Mentally, he ran through the small pile of information Tempus had been willing to offer up. The event that was to come would be assumed to be a meteorite crashing in the field he was now sitting outside of. But in actuality, it would be the ungraceful crash landing of a space ship. Nestled within the ship would be an infant boy, a child sent to Earth to escape the explosion that had torn his home world of Krypton apart. Kal-El, Tempus had called the child. The boy would possess all the parts of a human male, would appear no different from Cameron's own son had, when he had been an infant. But the alien baby would grow to become the most powerful man on Earth, with a host of abilities at his disposal. Super strength, hearing, sight, speed. The power to defy gravity and fly. Invulnerability. Heat and x-ray vision. Super breath.

Cameron was sure he was forgetting the rest, but it didn't matter. All that mattered was that he get to the ship first, before anyone else could find the landing site. All that mattered was that he get his hands on that child, so that he could shape the boy into the image he wanted. And he had plans - big plans - for the infant alien who would be making his appearance shortly. He would mold and shape the boy until he grew into a man; a super soldier who did only Cameron's bidding.

The ex-Sergeant-Major allowed himself a tight smile as he thought of having such a powerful being under his control, and his control only. When he did, he'd make the United States military pay for what they had done to him. He'd make them wish they've never doubted him. He'd make them rue the day they'd ousted him from their prestigious ranks. And then, he'd take his revenge on the bitch who'd caused all the trouble to begin with.

Cameron had always served - faithfully, willingly, honorably. He'd always been the model soldier. He'd never questioned his orders. He had never hesitated to do what was asked of him. He'd always been the first man to step forward when volunteers had been asked for. Then, out of the blue, he'd been accused by his ex-girlfriend of rape. Though he hadn't actually committed the heinous act, the court-martial had believed the woman. He'd been dishonorably discharged from the army, losing everything in the process - his dignity, his benefits, the only job he'd ever known. Only his wife had stuck by him; his "friends" had all turned their backs on him as soon as the accusation against him had been made.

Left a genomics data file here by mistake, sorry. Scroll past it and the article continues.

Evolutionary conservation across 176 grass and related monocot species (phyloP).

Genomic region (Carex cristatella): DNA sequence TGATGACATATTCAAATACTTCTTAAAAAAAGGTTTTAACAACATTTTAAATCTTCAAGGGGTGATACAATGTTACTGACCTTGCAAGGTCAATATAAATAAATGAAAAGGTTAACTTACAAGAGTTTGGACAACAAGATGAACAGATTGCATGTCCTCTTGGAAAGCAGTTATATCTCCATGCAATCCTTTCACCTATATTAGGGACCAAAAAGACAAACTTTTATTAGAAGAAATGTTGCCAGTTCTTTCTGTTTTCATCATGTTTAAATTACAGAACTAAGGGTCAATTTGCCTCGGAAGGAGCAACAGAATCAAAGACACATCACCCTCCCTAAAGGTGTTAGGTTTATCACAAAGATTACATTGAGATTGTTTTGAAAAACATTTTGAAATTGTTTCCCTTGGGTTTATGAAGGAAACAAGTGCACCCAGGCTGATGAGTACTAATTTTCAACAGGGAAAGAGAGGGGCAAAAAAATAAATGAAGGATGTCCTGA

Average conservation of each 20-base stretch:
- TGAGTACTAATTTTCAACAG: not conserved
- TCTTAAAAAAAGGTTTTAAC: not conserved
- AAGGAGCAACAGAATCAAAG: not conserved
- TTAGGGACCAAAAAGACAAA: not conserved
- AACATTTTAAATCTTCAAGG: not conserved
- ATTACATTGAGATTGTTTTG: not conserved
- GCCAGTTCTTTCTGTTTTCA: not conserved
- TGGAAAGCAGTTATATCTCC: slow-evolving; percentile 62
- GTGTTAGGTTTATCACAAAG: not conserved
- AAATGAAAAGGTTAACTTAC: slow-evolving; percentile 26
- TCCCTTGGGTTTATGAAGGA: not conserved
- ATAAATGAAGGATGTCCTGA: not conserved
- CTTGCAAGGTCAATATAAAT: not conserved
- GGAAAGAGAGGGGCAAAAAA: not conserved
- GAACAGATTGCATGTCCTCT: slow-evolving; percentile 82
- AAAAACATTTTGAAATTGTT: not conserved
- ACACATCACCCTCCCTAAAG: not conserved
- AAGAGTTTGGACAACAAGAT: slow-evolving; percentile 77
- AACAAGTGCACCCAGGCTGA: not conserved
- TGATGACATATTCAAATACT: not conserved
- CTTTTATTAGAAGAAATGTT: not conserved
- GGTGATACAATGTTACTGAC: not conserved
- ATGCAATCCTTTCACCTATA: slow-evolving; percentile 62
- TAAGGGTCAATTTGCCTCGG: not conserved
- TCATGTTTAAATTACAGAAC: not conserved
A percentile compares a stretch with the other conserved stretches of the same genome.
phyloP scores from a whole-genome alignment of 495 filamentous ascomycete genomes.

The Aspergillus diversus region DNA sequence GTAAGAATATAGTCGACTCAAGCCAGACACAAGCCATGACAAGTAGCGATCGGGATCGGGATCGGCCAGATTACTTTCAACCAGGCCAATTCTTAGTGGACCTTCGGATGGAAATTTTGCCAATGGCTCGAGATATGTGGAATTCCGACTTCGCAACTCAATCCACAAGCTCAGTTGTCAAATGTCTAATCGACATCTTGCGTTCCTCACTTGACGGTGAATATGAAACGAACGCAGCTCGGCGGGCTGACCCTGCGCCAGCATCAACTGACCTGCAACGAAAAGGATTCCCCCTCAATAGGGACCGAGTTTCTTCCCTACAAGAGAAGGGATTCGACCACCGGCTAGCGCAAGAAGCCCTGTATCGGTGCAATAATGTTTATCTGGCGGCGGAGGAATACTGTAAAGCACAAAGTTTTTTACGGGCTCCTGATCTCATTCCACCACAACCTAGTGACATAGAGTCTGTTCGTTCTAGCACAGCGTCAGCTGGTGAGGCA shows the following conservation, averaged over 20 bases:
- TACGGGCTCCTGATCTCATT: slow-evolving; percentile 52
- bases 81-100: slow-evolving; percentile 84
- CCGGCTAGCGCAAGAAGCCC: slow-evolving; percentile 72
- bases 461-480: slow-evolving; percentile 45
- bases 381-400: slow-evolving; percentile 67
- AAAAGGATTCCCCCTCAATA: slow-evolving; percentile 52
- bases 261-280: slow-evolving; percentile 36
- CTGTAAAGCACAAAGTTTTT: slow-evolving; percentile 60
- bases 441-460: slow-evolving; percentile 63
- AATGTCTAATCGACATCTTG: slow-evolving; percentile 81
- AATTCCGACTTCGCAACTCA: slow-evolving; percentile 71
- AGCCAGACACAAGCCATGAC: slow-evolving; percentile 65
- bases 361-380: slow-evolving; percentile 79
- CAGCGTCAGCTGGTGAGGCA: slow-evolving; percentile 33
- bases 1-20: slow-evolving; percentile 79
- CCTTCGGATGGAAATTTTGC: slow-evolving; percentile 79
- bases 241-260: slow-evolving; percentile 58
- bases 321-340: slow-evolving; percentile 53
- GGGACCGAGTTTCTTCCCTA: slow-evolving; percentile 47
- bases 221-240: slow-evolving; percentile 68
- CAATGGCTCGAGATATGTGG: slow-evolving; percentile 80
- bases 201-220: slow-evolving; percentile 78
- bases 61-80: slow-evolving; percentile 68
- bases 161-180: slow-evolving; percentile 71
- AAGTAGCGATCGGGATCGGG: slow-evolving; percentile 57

But now, he'd found a new niche for himself. The cosmos had always held a certain fascination for him, and he'd always believed that Earth was not the only planet out there with intelligent life. So, he'd secretly studied the stars each night, after his wife and son were abed. He'd waited patiently, night after night, staring up at the vast expanse of the galaxy that lay splayed out in the heavens above, looking for anything out of the ordinary, though he'd never had any luck.

Cameron's fingers still drummed aimlessly, tunelessly on the steering wheel, while his head remained tilted toward the nearly cloudless night sky. His high hopes for the evening started to sink as the minutes ticked by. He cracked his knuckles, wincing at the popping sound they made, but enjoying the actual feeling. Then he stretched and yawned, all but ready to give up this fool's errand.

A moment later, a flash of fire appeared in the endless, dark abyss of the sky, blotting out the expanse of stars in its brilliance. Cameron's mouth gaped open, though he found himself unable to vocalize a single word. As he watched, the streak of light and fire came lower and lower, angling over the road where his vehicle lay, pulled off to one side. Over the field it went, until Cameron lost sight of it.

"That," Tempus said, sitting next to him in the passenger seat, his voice rich with the sarcasm that never seemed to stray too far from his tongue, "was your pot of gold."

In the next instant, Cameron was out the door of his car. Mustering all the speed he could, he raced to the open field on his left. He'd remained in top shape, even after his discharge from the service, so it was without any difficultly that he vaulted over the wooden fence rails that ringed Shuster's Field. He hit the ground and took off at a dead run, knowing that he had to be the first one to arrive on the scene. He didn't know who else might have witnessed the event. But he wasn't willing to risk being the second one on the scene.